Have one to sell?
Flip to back Flip to front
Listen Playing... Paused   You're listening to a sample of the Audible audio edition.
Learn more
See this image

The War Journal of Major Damon "Rocky" Gause Hardcover – Nov 10 1999


See all 11 formats and editions Hide other formats and editions
Amazon Price New from Used from
Hardcover
"Please retry"
CDN$ 30.71 CDN$ 0.01

Join Amazon Student in Canada


NO_CONTENT_IN_FEATURE

Product Details

  • Hardcover: 224 pages
  • Publisher: Hyperion (Nov. 10 1999)
  • Language: English
  • ISBN-10: 0786865105
  • ISBN-13: 978-0786865109
  • Product Dimensions: 21.6 x 14.7 x 2.3 cm
  • Shipping Weight: 386 g
  • Average Customer Review: 4.8 out of 5 stars  See all reviews (31 customer reviews)
  • Amazon Bestsellers Rank: #1,713,800 in Books (See Top 100 in Books)


Inside This Book (Learn More)
Browse and search another edition of this book.
First Sentence
IT WAS INDEED A strange sight. Read the first page
Explore More
Concordance
Browse Sample Pages
Front Cover | Copyright | Excerpt | Back Cover
Search inside this book:

Customer Reviews

4.8 out of 5 stars
5 star
27
4 star
3
3 star
0
2 star
0
1 star
1
See all 31 customer reviews
Share your thoughts with other customers

Most helpful customer reviews

Format: Audio Cassette
Living now just 20 miles from Rocky's home town and growing up only 6 miles out then, I remember as a mere kid the throngs that gathered on the town square to greet his arrival home. His son, Damon Lance Gause, who thankfully brought to light an old journal that had lain untouched for decades in a footlocker, was a family friend. For some completely uninformed individual to pop off his/her ignorance is despicable. But then it's easy to attack dead people, isn't it? His son, sadly, died a couple of years ago at the age of 54. The room-temperture critic would never think to ask himself/herself why Stephen Ambrose (likely never heard of him much less read his many works) and Norman Schwarzkoft (likely doesn't know about him or the Gulf War either) would lend their names to praising this book if not what everyone else knows it to be. I pity the lack of knowledge and intelligence expressed in the [ASIN:1423340906 The War Journal of Major Damon 'Rocky' Gause] anonymous, cowardly comments by such a reviewer.
Was this review helpful to you? Yes No Sending feedback...
Thank you for your feedback. If this review is inappropriate, please let us know.
Sorry, we failed to record your vote. Please try again.
Format: Paperback
Beautifully written and unpretentious, this book amazes and inspires! A classic World War II account!
Was this review helpful to you? Yes No Sending feedback...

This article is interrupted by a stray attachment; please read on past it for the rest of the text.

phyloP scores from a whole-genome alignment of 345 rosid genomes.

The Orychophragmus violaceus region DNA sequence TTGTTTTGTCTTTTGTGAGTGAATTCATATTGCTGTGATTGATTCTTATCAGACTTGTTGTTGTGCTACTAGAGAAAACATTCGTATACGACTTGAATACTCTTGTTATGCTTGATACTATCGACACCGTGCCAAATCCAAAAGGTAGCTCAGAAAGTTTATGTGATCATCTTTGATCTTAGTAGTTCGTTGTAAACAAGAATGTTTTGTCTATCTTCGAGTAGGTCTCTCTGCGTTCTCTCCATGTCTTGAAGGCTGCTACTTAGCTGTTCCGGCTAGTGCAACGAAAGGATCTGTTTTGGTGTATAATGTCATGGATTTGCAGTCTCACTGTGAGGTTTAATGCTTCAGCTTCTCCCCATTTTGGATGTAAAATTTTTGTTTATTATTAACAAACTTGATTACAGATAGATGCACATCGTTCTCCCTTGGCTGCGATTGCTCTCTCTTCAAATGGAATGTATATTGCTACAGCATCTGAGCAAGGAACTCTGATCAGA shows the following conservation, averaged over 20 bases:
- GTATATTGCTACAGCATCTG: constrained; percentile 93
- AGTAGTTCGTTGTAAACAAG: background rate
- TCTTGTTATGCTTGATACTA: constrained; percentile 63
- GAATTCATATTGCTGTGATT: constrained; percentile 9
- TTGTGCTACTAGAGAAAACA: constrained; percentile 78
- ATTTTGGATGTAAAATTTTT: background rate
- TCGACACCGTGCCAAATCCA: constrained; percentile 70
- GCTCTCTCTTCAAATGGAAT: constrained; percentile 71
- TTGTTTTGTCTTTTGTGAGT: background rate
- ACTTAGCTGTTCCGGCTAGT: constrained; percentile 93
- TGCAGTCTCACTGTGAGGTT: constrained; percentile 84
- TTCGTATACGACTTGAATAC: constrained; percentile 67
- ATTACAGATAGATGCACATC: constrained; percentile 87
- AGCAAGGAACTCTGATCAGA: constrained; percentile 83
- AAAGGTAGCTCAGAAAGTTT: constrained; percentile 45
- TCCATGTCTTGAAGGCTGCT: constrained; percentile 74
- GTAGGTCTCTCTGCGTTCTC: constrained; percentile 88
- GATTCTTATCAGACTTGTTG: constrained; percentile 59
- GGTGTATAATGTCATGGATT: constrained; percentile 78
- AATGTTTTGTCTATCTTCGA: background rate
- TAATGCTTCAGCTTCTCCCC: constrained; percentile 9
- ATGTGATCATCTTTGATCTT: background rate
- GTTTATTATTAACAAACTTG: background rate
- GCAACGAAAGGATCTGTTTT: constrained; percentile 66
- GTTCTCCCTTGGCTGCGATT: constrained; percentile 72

Thank you for your feedback. If this review is inappropriate, please let us know.
Sorry, we failed to record your vote. Please try again.
Format: Paperback
"The War Journal of Major Damon 'Rocky' Gause" is a well-told, exciting survival and escape story of World War II. Lieutenant (at the time of the events related in this book) Gause was a pilot stationed in the Phillipines when General MacArthur was ordered to retreat. His plane being destroyed, he fought with the American troops to the bitter end of the defeat of Corregidor, and through the kindness of the Filipinos and natives of the South Pacific, escaped via a 3,200 mile route to Australia.
This story may perhaps be the greatest survival and escape tale from World War II. It's full of close calls (a Japanese submarine surfacing next to their craft), thrills (a disguised Nazi officer trying to murder Gause and his companion, Lt. Osbourne, in their sleep), quirks (getting much-needed help from a leper colony) and hardships (their small wooden craft being thrown about in a storm). The book also has some truly touching moments--the kindness and loyalty of the Filipinos who were willing to aid Gause despite the risk, and the picture of Gause with his son, whom he saw for a mere few hours before his deployment and subsequent death in Europe in a training exercise.
The book is written simply (but is not a simple book), and not too politically correct (which I don't think Maj. Gause would care for being, anyway). The story flows well, and the foreward and afterword by Maj. Gause's son are well-done. The book would be improved by the inclusion of more maps showing their route and a timeline, and perhaps the reproduction of some of the original ship's log pages.